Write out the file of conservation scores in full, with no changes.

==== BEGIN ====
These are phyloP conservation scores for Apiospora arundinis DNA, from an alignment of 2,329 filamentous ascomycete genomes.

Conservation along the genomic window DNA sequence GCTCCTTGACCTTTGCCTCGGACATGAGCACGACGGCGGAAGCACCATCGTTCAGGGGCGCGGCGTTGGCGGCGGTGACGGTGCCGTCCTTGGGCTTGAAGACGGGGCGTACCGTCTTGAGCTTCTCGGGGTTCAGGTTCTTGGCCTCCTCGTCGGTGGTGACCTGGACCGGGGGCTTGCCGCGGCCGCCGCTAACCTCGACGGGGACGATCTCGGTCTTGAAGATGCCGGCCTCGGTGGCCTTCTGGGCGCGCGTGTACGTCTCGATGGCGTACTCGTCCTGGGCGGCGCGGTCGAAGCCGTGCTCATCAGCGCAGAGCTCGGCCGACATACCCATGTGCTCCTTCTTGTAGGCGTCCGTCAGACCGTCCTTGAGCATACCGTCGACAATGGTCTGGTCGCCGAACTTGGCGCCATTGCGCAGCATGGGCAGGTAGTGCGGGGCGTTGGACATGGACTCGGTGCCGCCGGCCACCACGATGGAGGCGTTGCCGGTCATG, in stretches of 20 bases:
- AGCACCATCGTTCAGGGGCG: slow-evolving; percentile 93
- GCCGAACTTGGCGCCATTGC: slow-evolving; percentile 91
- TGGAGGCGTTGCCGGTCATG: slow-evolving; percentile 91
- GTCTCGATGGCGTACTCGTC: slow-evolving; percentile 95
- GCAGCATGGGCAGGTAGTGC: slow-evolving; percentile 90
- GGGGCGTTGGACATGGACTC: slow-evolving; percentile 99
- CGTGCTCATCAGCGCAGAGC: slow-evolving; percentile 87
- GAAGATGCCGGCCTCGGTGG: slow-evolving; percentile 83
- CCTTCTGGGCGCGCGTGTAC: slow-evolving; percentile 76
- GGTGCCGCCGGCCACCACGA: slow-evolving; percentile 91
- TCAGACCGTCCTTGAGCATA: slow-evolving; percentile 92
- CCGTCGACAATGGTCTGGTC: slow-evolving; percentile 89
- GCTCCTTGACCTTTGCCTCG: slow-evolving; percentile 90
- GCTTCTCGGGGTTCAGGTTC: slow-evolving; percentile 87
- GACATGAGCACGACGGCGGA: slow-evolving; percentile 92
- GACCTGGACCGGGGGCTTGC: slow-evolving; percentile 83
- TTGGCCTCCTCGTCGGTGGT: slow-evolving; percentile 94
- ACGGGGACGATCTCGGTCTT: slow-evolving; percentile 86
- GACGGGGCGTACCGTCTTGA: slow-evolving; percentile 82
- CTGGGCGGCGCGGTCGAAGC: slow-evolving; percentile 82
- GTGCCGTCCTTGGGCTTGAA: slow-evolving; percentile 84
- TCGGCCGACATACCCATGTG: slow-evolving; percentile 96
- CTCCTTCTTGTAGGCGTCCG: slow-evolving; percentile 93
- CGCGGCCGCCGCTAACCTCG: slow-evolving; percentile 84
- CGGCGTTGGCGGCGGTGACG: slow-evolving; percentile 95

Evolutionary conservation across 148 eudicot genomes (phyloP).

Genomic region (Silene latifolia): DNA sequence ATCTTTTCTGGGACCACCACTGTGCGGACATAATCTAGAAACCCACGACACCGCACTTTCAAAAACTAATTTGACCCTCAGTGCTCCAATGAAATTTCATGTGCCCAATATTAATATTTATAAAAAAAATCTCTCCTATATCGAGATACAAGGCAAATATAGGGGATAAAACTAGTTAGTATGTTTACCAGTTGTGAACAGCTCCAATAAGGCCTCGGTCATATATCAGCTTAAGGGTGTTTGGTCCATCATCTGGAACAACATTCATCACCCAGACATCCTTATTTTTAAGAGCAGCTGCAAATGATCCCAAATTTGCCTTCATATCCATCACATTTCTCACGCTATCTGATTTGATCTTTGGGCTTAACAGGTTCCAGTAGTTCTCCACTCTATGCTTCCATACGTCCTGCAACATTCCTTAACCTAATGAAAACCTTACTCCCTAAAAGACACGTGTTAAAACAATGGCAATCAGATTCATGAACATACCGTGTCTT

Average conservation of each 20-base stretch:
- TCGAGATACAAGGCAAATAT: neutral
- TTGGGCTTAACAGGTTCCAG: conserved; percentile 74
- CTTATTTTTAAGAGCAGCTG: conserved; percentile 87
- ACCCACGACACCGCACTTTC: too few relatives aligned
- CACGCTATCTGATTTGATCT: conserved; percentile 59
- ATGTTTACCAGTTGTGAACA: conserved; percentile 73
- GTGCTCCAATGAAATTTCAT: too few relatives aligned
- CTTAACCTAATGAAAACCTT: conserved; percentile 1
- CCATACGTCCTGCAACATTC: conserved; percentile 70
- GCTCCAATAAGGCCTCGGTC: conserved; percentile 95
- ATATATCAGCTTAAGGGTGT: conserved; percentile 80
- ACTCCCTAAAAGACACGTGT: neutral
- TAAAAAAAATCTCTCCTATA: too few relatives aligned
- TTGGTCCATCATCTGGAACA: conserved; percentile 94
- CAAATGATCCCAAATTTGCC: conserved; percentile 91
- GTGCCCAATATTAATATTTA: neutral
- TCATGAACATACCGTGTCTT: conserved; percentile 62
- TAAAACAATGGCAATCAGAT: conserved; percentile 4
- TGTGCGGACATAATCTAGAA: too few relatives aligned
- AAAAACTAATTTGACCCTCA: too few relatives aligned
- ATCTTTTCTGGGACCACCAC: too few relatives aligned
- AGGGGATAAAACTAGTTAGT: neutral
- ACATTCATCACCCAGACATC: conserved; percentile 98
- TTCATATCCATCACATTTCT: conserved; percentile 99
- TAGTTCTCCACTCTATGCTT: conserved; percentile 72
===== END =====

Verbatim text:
These are phyloP conservation scores for Apiospora arundinis DNA, from an alignment of 2,329 filamentous ascomycete genomes.

Conservation along the genomic window DNA sequence GCTCCTTGACCTTTGCCTCGGACATGAGCACGACGGCGGAAGCACCATCGTTCAGGGGCGCGGCGTTGGCGGCGGTGACGGTGCCGTCCTTGGGCTTGAAGACGGGGCGTACCGTCTTGAGCTTCTCGGGGTTCAGGTTCTTGGCCTCCTCGTCGGTGGTGACCTGGACCGGGGGCTTGCCGCGGCCGCCGCTAACCTCGACGGGGACGATCTCGGTCTTGAAGATGCCGGCCTCGGTGGCCTTCTGGGCGCGCGTGTACGTCTCGATGGCGTACTCGTCCTGGGCGGCGCGGTCGAAGCCGTGCTCATCAGCGCAGAGCTCGGCCGACATACCCATGTGCTCCTTCTTGTAGGCGTCCGTCAGACCGTCCTTGAGCATACCGTCGACAATGGTCTGGTCGCCGAACTTGGCGCCATTGCGCAGCATGGGCAGGTAGTGCGGGGCGTTGGACATGGACTCGGTGCCGCCGGCCACCACGATGGAGGCGTTGCCGGTCATG, in stretches of 20 bases:
- AGCACCATCGTTCAGGGGCG: slow-evolving; percentile 93
- GCCGAACTTGGCGCCATTGC: slow-evolving; percentile 91
- TGGAGGCGTTGCCGGTCATG: slow-evolving; percentile 91
- GTCTCGATGGCGTACTCGTC: slow-evolving; percentile 95
- GCAGCATGGGCAGGTAGTGC: slow-evolving; percentile 90
- GGGGCGTTGGACATGGACTC: slow-evolving; percentile 99
- CGTGCTCATCAGCGCAGAGC: slow-evolving; percentile 87
- GAAGATGCCGGCCTCGGTGG: slow-evolving; percentile 83
- CCTTCTGGGCGCGCGTGTAC: slow-evolving; percentile 76
- GGTGCCGCCGGCCACCACGA: slow-evolving; percentile 91
- TCAGACCGTCCTTGAGCATA: slow-evolving; percentile 92
- CCGTCGACAATGGTCTGGTC: slow-evolving; percentile 89
- GCTCCTTGACCTTTGCCTCG: slow-evolving; percentile 90
- GCTTCTCGGGGTTCAGGTTC: slow-evolving; percentile 87
- GACATGAGCACGACGGCGGA: slow-evolving; percentile 92
- GACCTGGACCGGGGGCTTGC: slow-evolving; percentile 83
- TTGGCCTCCTCGTCGGTGGT: slow-evolving; percentile 94
- ACGGGGACGATCTCGGTCTT: slow-evolving; percentile 86
- GACGGGGCGTACCGTCTTGA: slow-evolving; percentile 82
- CTGGGCGGCGCGGTCGAAGC: slow-evolving; percentile 82
- GTGCCGTCCTTGGGCTTGAA: slow-evolving; percentile 84
- TCGGCCGACATACCCATGTG: slow-evolving; percentile 96
- CTCCTTCTTGTAGGCGTCCG: slow-evolving; percentile 93
- CGCGGCCGCCGCTAACCTCG: slow-evolving; percentile 84
- CGGCGTTGGCGGCGGTGACG: slow-evolving; percentile 95

Evolutionary conservation across 148 eudicot genomes (phyloP).

Genomic region (Silene latifolia): DNA sequence ATCTTTTCTGGGACCACCACTGTGCGGACATAATCTAGAAACCCACGACACCGCACTTTCAAAAACTAATTTGACCCTCAGTGCTCCAATGAAATTTCATGTGCCCAATATTAATATTTATAAAAAAAATCTCTCCTATATCGAGATACAAGGCAAATATAGGGGATAAAACTAGTTAGTATGTTTACCAGTTGTGAACAGCTCCAATAAGGCCTCGGTCATATATCAGCTTAAGGGTGTTTGGTCCATCATCTGGAACAACATTCATCACCCAGACATCCTTATTTTTAAGAGCAGCTGCAAATGATCCCAAATTTGCCTTCATATCCATCACATTTCTCACGCTATCTGATTTGATCTTTGGGCTTAACAGGTTCCAGTAGTTCTCCACTCTATGCTTCCATACGTCCTGCAACATTCCTTAACCTAATGAAAACCTTACTCCCTAAAAGACACGTGTTAAAACAATGGCAATCAGATTCATGAACATACCGTGTCTT

Average conservation of each 20-base stretch:
- TCGAGATACAAGGCAAATAT: neutral
- TTGGGCTTAACAGGTTCCAG: conserved; percentile 74
- CTTATTTTTAAGAGCAGCTG: conserved; percentile 87
- ACCCACGACACCGCACTTTC: too few relatives aligned
- CACGCTATCTGATTTGATCT: conserved; percentile 59
- ATGTTTACCAGTTGTGAACA: conserved; percentile 73
- GTGCTCCAATGAAATTTCAT: too few relatives aligned
- CTTAACCTAATGAAAACCTT: conserved; percentile 1
- CCATACGTCCTGCAACATTC: conserved; percentile 70
- GCTCCAATAAGGCCTCGGTC: conserved; percentile 95
- ATATATCAGCTTAAGGGTGT: conserved; percentile 80
- ACTCCCTAAAAGACACGTGT: neutral
- TAAAAAAAATCTCTCCTATA: too few relatives aligned
- TTGGTCCATCATCTGGAACA: conserved; percentile 94
- CAAATGATCCCAAATTTGCC: conserved; percentile 91
- GTGCCCAATATTAATATTTA: neutral
- TCATGAACATACCGTGTCTT: conserved; percentile 62
- TAAAACAATGGCAATCAGAT: conserved; percentile 4
- TGTGCGGACATAATCTAGAA: too few relatives aligned
- AAAAACTAATTTGACCCTCA: too few relatives aligned
- ATCTTTTCTGGGACCACCAC: too few relatives aligned
- AGGGGATAAAACTAGTTAGT: neutral
- ACATTCATCACCCAGACATC: conserved; percentile 98
- TTCATATCCATCACATTTCT: conserved; percentile 99
- TAGTTCTCCACTCTATGCTT: conserved; percentile 72